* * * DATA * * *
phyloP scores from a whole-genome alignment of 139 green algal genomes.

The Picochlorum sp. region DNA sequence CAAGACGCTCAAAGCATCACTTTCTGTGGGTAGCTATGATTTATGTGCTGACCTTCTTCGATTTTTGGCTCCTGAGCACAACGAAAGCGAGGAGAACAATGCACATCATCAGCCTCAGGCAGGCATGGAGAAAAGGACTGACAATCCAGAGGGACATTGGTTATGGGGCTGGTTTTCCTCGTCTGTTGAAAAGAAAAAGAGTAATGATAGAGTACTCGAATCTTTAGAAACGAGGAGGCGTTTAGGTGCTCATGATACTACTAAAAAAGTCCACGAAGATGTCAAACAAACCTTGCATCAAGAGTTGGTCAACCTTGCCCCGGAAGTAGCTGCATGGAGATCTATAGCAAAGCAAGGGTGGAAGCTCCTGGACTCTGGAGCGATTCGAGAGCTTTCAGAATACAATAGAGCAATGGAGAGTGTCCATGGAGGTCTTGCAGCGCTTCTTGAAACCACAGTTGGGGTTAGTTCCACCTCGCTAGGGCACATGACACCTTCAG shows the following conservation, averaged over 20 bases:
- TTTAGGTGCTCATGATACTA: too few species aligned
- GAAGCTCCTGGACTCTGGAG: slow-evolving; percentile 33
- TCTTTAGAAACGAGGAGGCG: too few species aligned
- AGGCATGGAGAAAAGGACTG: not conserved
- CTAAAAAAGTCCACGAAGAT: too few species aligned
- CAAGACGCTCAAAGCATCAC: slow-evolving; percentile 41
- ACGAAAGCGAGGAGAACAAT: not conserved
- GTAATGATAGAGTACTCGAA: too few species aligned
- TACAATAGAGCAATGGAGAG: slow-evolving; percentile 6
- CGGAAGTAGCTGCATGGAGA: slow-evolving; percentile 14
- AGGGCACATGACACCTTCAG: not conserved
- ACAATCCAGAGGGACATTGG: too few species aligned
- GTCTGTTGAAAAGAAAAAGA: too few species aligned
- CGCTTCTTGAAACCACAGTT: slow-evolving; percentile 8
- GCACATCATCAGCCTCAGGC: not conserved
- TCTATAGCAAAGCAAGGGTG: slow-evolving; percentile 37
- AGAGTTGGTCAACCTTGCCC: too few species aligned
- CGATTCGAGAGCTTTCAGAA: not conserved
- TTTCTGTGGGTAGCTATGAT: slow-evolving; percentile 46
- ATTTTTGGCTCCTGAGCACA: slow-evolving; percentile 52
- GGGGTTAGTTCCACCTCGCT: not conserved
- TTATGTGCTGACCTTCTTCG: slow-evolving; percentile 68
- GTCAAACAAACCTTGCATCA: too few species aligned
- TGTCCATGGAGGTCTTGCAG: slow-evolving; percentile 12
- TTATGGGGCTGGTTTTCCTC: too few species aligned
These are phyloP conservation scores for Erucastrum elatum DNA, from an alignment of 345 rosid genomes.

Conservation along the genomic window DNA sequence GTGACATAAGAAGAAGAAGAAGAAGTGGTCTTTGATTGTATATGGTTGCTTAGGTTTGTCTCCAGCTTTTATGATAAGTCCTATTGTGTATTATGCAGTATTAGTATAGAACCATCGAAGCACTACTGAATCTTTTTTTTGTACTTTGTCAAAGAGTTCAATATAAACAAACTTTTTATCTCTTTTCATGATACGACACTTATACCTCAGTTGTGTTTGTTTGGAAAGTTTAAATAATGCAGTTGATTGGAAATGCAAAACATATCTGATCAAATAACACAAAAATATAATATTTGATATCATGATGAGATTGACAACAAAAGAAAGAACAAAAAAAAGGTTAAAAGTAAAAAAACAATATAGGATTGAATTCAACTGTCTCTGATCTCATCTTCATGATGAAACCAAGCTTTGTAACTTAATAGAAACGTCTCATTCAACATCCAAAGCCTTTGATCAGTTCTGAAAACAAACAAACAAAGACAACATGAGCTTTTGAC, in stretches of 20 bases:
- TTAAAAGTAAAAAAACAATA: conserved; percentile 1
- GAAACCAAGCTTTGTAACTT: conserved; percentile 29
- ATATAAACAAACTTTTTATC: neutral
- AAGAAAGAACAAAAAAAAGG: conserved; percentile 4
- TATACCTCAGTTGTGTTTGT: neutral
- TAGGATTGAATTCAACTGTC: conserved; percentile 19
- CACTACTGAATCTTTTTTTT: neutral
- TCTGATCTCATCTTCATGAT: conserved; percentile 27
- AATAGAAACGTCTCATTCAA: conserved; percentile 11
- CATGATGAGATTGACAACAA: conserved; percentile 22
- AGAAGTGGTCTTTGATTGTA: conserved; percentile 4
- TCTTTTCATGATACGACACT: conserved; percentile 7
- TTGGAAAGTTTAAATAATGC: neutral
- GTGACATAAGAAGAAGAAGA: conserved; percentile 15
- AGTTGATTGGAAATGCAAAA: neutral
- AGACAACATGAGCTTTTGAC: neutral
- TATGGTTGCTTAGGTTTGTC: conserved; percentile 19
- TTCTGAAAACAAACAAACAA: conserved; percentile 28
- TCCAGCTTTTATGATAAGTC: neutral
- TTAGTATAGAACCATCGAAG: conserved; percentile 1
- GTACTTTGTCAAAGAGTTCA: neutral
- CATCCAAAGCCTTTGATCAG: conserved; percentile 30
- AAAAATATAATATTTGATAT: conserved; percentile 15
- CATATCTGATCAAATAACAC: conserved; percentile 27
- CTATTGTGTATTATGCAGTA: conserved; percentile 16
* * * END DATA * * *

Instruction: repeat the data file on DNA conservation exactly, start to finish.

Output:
phyloP scores from a whole-genome alignment of 139 green algal genomes.

The Picochlorum sp. region DNA sequence CAAGACGCTCAAAGCATCACTTTCTGTGGGTAGCTATGATTTATGTGCTGACCTTCTTCGATTTTTGGCTCCTGAGCACAACGAAAGCGAGGAGAACAATGCACATCATCAGCCTCAGGCAGGCATGGAGAAAAGGACTGACAATCCAGAGGGACATTGGTTATGGGGCTGGTTTTCCTCGTCTGTTGAAAAGAAAAAGAGTAATGATAGAGTACTCGAATCTTTAGAAACGAGGAGGCGTTTAGGTGCTCATGATACTACTAAAAAAGTCCACGAAGATGTCAAACAAACCTTGCATCAAGAGTTGGTCAACCTTGCCCCGGAAGTAGCTGCATGGAGATCTATAGCAAAGCAAGGGTGGAAGCTCCTGGACTCTGGAGCGATTCGAGAGCTTTCAGAATACAATAGAGCAATGGAGAGTGTCCATGGAGGTCTTGCAGCGCTTCTTGAAACCACAGTTGGGGTTAGTTCCACCTCGCTAGGGCACATGACACCTTCAG shows the following conservation, averaged over 20 bases:
- TTTAGGTGCTCATGATACTA: too few species aligned
- GAAGCTCCTGGACTCTGGAG: slow-evolving; percentile 33
- TCTTTAGAAACGAGGAGGCG: too few species aligned
- AGGCATGGAGAAAAGGACTG: not conserved
- CTAAAAAAGTCCACGAAGAT: too few species aligned
- CAAGACGCTCAAAGCATCAC: slow-evolving; percentile 41
- ACGAAAGCGAGGAGAACAAT: not conserved
- GTAATGATAGAGTACTCGAA: too few species aligned
- TACAATAGAGCAATGGAGAG: slow-evolving; percentile 6
- CGGAAGTAGCTGCATGGAGA: slow-evolving; percentile 14
- AGGGCACATGACACCTTCAG: not conserved
- ACAATCCAGAGGGACATTGG: too few species aligned
- GTCTGTTGAAAAGAAAAAGA: too few species aligned
- CGCTTCTTGAAACCACAGTT: slow-evolving; percentile 8
- GCACATCATCAGCCTCAGGC: not conserved
- TCTATAGCAAAGCAAGGGTG: slow-evolving; percentile 37
- AGAGTTGGTCAACCTTGCCC: too few species aligned
- CGATTCGAGAGCTTTCAGAA: not conserved
- TTTCTGTGGGTAGCTATGAT: slow-evolving; percentile 46
- ATTTTTGGCTCCTGAGCACA: slow-evolving; percentile 52
- GGGGTTAGTTCCACCTCGCT: not conserved
- TTATGTGCTGACCTTCTTCG: slow-evolving; percentile 68
- GTCAAACAAACCTTGCATCA: too few species aligned
- TGTCCATGGAGGTCTTGCAG: slow-evolving; percentile 12
- TTATGGGGCTGGTTTTCCTC: too few species aligned
These are phyloP conservation scores for Erucastrum elatum DNA, from an alignment of 345 rosid genomes.

Conservation along the genomic window DNA sequence GTGACATAAGAAGAAGAAGAAGAAGTGGTCTTTGATTGTATATGGTTGCTTAGGTTTGTCTCCAGCTTTTATGATAAGTCCTATTGTGTATTATGCAGTATTAGTATAGAACCATCGAAGCACTACTGAATCTTTTTTTTGTACTTTGTCAAAGAGTTCAATATAAACAAACTTTTTATCTCTTTTCATGATACGACACTTATACCTCAGTTGTGTTTGTTTGGAAAGTTTAAATAATGCAGTTGATTGGAAATGCAAAACATATCTGATCAAATAACACAAAAATATAATATTTGATATCATGATGAGATTGACAACAAAAGAAAGAACAAAAAAAAGGTTAAAAGTAAAAAAACAATATAGGATTGAATTCAACTGTCTCTGATCTCATCTTCATGATGAAACCAAGCTTTGTAACTTAATAGAAACGTCTCATTCAACATCCAAAGCCTTTGATCAGTTCTGAAAACAAACAAACAAAGACAACATGAGCTTTTGAC, in stretches of 20 bases:
- TTAAAAGTAAAAAAACAATA: conserved; percentile 1
- GAAACCAAGCTTTGTAACTT: conserved; percentile 29
- ATATAAACAAACTTTTTATC: neutral
- AAGAAAGAACAAAAAAAAGG: conserved; percentile 4
- TATACCTCAGTTGTGTTTGT: neutral
- TAGGATTGAATTCAACTGTC: conserved; percentile 19
- CACTACTGAATCTTTTTTTT: neutral
- TCTGATCTCATCTTCATGAT: conserved; percentile 27
- AATAGAAACGTCTCATTCAA: conserved; percentile 11
- CATGATGAGATTGACAACAA: conserved; percentile 22
- AGAAGTGGTCTTTGATTGTA: conserved; percentile 4
- TCTTTTCATGATACGACACT: conserved; percentile 7
- TTGGAAAGTTTAAATAATGC: neutral
- GTGACATAAGAAGAAGAAGA: conserved; percentile 15
- AGTTGATTGGAAATGCAAAA: neutral
- AGACAACATGAGCTTTTGAC: neutral
- TATGGTTGCTTAGGTTTGTC: conserved; percentile 19
- TTCTGAAAACAAACAAACAA: conserved; percentile 28
- TCCAGCTTTTATGATAAGTC: neutral
- TTAGTATAGAACCATCGAAG: conserved; percentile 1
- GTACTTTGTCAAAGAGTTCA: neutral
- CATCCAAAGCCTTTGATCAG: conserved; percentile 30
- AAAAATATAATATTTGATAT: conserved; percentile 15
- CATATCTGATCAAATAACAC: conserved; percentile 27
- CTATTGTGTATTATGCAGTA: conserved; percentile 16